High-yield dividend REITs are quite attractive since they offer high and continuing income. But make sure you have the full picture.
Read This before You Plunge into High-yield Dividend REITs
Into the New Year, you may have stock trading and investment resolutions to make and one of them could be investing in stocks offering high dividends.
High-yield Dividend Stocks Are Irresistible
High-yield dividend stocks are attractive and irresistible, and understandably so. The possibility of earning not only a high income but also a continuing one is hard to resist, but it can push you to take greater risks than you usually do. That could result in your capital really getting depleted. Analysts advise caution with regard to high-yield stocks since such massive yields are an indication that the dividends these companies are paying are unsustainable for them and they are in big trouble. You wouldn’t want to jump head on into quicksand even if it’s filled with cocoa!
But if done in a measured manner, buying stocks offering reasonable distribution payouts can be rewarding. Here are some tips by Chuck Saletta, an experienced Motley Fool analyst, that are worth remembering before taking the plunge into high-yield dividend REITs (real estate investment trusts).
REITs Are Legally Required to Pay High Dividends
While dividends are usually paid by companies whose profit margins are high enough to set apart some of them for paying dividends, some companies are legally required to pay out really high dividends – 90% of their income. These stocks are REITs, and they need to pay these high dividends to retain the corporate tax advantages offered to companies like them. When they maintain the aforementioned level of dividend, REITs can classify these dividends as expenses and avoid paying corporate taxes on that income generated by passing it to their shareholders. For shareholders though, REIT dividends can only be classified as ordinary income and are therefore taxed.
Payments that Qualify for Tax Reductions
Saletta notes that some REITs pay out over 100% of the income they generate in their distributions. These excess payments get qualified frequently as return of capital or capital gains, based on the manner in which the REIT generated the money. These extra shareholder distributions could get you tax reductions unlike the ordinary income. But these extra distributions drain the company’s capital.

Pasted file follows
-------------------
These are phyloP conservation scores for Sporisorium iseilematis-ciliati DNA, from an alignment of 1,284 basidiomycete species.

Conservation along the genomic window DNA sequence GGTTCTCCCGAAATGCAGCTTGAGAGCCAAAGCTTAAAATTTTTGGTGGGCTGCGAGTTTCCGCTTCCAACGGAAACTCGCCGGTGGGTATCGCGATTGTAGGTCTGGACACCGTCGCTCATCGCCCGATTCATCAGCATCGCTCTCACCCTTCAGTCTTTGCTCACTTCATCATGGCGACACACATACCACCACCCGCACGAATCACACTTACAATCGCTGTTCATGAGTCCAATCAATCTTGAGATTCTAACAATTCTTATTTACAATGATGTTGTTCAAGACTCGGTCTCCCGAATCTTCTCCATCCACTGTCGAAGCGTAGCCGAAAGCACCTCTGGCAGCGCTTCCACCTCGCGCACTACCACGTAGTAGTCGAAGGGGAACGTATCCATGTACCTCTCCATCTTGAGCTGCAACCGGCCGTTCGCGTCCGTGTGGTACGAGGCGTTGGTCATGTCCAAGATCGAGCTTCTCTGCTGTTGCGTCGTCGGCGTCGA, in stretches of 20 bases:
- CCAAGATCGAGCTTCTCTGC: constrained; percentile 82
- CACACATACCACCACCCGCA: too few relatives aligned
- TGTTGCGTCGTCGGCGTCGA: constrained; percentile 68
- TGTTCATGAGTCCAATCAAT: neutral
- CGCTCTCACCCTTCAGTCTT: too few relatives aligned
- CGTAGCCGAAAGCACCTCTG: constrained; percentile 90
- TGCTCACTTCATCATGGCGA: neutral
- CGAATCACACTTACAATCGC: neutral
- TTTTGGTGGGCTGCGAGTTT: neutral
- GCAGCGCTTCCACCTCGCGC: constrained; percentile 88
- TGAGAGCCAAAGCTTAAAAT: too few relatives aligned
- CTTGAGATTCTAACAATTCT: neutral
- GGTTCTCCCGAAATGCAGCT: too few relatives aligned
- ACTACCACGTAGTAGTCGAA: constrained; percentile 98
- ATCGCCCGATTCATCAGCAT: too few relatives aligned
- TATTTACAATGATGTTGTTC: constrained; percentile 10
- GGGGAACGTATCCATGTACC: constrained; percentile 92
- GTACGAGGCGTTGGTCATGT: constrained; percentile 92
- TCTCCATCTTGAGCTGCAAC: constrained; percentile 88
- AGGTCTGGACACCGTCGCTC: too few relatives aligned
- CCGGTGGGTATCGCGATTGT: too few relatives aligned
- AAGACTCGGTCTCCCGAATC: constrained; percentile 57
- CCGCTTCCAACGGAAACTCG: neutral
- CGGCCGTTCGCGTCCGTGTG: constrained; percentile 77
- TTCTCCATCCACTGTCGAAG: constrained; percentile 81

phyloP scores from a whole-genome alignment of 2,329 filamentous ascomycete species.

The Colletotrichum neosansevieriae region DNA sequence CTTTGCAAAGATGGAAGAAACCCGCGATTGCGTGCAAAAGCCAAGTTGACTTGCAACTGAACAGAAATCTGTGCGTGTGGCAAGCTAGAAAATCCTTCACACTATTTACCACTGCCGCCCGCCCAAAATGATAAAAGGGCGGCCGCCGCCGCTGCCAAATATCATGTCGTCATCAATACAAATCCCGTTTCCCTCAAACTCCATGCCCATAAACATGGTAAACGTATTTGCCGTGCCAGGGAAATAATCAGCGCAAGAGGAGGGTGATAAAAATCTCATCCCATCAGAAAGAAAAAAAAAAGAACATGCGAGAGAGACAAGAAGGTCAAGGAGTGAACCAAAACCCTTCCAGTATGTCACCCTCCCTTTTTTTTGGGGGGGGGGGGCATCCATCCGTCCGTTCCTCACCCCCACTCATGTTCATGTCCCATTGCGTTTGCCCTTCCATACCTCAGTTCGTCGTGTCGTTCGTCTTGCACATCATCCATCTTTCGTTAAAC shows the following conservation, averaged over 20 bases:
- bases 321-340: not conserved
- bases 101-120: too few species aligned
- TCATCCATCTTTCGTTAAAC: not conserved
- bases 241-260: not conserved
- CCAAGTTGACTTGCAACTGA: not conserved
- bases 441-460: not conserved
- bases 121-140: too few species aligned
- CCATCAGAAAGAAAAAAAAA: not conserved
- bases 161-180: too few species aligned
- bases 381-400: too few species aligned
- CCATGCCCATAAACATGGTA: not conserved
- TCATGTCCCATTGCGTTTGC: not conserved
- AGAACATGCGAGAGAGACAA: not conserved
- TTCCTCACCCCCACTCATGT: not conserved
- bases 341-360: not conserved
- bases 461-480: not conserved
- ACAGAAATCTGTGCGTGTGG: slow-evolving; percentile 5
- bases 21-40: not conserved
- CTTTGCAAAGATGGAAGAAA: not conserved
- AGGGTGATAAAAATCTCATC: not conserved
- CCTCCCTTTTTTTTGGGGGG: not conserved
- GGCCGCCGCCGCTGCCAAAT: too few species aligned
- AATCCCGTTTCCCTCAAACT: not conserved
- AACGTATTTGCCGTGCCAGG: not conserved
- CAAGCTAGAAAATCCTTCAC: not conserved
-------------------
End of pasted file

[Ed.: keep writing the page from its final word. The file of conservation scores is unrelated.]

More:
Equity REIT and Mortgage REIT
Since we are on the topic of REITs, Saletta reminds that there are two kinds of REITs – equity REITs and mortgage REITs. When it comes to equity REITs, they own physical properties. They tend to pay distributions that are more than their reported income levels due to the fact that these REITs can keep some of their cash flows from being classified as income because of depreciation on the value of their buildings. If these equity REITS increase the rents on their facilities, they can increase their income over a period of time.
Mortgage REITs, on the other hand, buy investment in mortgages or securities backed by mortgages. They usually have greater dividend yields. This, Saletta notes, is an indication of their heavy leverage and exposure to significant interest rate risk. If these interest rates continue rising, the mortgage REITs could have their margins squeezed while their borrowing costs rise as their existing holdings drop in value.
A Word of Caution
Saletta brings to light a very important point with regard to high dividends. For companies that are legally required to pay high dividends, the law only holds true if their business is actually making money. If a company’s ability to generate cash is not sufficient, it will have to cut its dividend payment so it can protect its operations. A dividend cut usually results in a reduced share price for the company, but it certainly wouldn’t be as bad as missing a bond payment which would result in default.
In the current environment of low interest, you find these high-yield dividend REITs to be attractive investment options. They are more attractive than bonds. But make sure that you fish out companies having a dividend structure that is well-supported, and can convince investors like you that the dividends they are maintaining can continue and not reduce. Trade all real-estate stocks, both long and short commission free at TradeZero.
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